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SystemThe Shaping of Modern Knowledge$
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Clifford Siskin

Print publication date: 2016

Print ISBN-13: 9780262035316

Published to MIT Press Scholarship Online: May 2017

DOI: 10.7551/mitpress/9780262035316.001.0001

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The Project of Enlightenment (Master Systems)

The Project of Enlightenment (Master Systems)

(p.81) 3 The Project of Enlightenment (Master Systems)

Clifford Siskin

The MIT Press

This chapter offers a new take on the history of science by detailing how the turn from Scholasticism in the seventeenth and eighteenth centuries took the form of a gradual turn to system as the “firmer” form of what the physicist, and Enlightenment scholar, David Deutsch calls “guesswork.” That turn was completed in grand fashion with Newton’s decision to communicate his principles and laws philosophically by adding a “System of the World” to his treatise. I explain how and why Newton came very close—repeatedly—to sending the Principia into the world without any “System” at all. Why was system such a vexed issue in the late seventeenth century? What was at stake for Newton in choosing to write a system over competitors such as “hypothesis”? And why, once it did make it onto the printed page, did system become so successful that a copy of Newton’s system was launched into space as one of humanity’s calling cards three centuries later? How did that particular form of knowledge come to represent—for Condillac, Goldsmith, Hume, Pownall, Granger—our species’ good and bad efforts to advance knowledge? The primary generic marker of what came to be called Enlightenment, I conclude, were the monumental efforts—highlighted by Adam Smith’s project for Scotland—to scale up systems into master SYSTEMs that persisted from roughly the 1730s through the 1780s.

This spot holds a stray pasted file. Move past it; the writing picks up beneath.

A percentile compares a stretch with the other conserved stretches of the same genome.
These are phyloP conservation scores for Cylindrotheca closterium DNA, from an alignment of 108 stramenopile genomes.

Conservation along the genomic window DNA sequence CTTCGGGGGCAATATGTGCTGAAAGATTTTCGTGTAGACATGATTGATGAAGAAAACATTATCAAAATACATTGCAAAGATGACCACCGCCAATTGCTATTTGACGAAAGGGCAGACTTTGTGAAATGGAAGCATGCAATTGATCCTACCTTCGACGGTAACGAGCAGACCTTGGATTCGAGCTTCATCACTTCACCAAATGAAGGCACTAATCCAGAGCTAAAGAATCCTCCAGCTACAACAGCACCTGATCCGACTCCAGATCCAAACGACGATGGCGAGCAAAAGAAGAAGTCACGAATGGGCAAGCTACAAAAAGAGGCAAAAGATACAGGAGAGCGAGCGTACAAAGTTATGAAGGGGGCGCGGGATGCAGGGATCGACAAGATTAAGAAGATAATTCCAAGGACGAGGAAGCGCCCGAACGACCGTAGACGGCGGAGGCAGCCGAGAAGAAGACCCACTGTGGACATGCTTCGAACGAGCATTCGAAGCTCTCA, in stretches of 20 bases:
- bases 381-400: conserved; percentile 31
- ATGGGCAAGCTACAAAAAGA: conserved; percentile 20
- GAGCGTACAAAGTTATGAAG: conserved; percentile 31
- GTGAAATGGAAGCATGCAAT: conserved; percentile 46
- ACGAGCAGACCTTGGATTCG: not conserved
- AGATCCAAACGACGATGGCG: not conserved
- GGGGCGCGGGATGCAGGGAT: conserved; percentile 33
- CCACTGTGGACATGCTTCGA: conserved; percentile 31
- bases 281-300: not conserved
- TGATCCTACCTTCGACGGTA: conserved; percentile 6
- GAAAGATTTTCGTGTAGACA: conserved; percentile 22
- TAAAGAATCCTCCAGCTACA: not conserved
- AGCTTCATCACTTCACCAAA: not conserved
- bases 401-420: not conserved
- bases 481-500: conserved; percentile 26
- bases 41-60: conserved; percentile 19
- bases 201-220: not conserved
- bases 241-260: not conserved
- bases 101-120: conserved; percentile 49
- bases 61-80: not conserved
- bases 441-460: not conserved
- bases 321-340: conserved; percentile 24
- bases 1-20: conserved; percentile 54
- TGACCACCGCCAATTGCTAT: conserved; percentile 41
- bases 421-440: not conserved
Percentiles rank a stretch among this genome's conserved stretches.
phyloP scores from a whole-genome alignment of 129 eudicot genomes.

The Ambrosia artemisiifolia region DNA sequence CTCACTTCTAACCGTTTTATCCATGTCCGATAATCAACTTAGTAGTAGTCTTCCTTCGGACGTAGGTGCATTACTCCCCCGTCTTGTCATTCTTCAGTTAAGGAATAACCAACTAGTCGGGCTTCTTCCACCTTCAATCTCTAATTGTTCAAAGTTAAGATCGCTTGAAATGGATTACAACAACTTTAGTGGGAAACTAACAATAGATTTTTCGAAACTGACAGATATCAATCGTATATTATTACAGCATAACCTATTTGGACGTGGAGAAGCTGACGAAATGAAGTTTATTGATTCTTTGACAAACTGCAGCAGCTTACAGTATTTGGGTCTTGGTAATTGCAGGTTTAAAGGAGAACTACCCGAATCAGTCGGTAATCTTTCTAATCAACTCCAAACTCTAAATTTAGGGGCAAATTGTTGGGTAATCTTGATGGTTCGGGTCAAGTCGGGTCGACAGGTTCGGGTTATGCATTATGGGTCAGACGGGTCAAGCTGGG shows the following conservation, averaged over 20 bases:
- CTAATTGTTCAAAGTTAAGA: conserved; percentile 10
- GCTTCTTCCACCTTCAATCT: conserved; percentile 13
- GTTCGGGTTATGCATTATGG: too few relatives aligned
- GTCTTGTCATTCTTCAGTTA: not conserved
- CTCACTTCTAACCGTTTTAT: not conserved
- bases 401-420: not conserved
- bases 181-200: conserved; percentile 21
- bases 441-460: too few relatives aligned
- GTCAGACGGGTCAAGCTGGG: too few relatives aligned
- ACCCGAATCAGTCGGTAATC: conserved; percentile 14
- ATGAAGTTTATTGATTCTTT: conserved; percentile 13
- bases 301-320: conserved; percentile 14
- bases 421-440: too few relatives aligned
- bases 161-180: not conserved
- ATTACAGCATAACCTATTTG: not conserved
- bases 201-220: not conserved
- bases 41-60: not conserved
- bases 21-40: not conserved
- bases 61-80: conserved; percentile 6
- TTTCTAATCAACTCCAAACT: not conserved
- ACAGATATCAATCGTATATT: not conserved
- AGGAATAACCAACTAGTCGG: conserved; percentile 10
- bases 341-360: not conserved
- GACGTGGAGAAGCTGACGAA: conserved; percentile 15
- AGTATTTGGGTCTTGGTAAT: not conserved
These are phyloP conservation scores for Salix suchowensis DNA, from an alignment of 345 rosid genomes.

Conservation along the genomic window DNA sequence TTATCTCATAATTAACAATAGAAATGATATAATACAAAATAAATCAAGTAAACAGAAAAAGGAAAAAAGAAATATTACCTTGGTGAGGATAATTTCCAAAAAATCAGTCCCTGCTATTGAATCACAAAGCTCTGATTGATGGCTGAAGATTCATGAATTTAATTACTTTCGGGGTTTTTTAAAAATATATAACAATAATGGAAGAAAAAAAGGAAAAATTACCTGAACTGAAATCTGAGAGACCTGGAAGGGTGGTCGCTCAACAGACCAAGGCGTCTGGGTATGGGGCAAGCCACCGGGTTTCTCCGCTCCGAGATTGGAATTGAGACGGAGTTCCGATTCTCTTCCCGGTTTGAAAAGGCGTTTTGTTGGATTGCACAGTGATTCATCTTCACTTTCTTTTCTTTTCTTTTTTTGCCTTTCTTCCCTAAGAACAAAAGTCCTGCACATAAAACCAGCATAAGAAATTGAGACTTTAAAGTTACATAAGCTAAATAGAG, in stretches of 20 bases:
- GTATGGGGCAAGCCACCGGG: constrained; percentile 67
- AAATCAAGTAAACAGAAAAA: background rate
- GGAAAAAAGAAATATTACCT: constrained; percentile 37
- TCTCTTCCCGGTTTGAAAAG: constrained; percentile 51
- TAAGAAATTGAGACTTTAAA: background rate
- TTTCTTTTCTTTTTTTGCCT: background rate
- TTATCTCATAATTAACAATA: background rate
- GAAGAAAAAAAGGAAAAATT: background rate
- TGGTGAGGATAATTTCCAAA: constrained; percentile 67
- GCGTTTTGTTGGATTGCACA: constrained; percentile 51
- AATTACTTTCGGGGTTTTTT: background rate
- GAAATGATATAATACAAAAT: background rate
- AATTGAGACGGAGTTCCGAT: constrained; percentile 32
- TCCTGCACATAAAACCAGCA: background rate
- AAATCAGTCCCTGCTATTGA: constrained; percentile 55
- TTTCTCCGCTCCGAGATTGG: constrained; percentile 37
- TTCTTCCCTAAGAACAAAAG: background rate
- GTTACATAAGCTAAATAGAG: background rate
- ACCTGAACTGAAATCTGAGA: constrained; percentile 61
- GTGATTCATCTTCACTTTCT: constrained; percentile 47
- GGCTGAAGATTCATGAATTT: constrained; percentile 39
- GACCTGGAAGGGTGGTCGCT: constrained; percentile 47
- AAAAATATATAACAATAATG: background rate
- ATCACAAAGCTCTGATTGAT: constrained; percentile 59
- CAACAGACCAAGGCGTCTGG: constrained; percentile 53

Keywords:   Newtonianism, Principia, History of science, Natural philosophy, Hypothesis, Ramus, Condillac, Scotland, Enlightenment, Adam Smith

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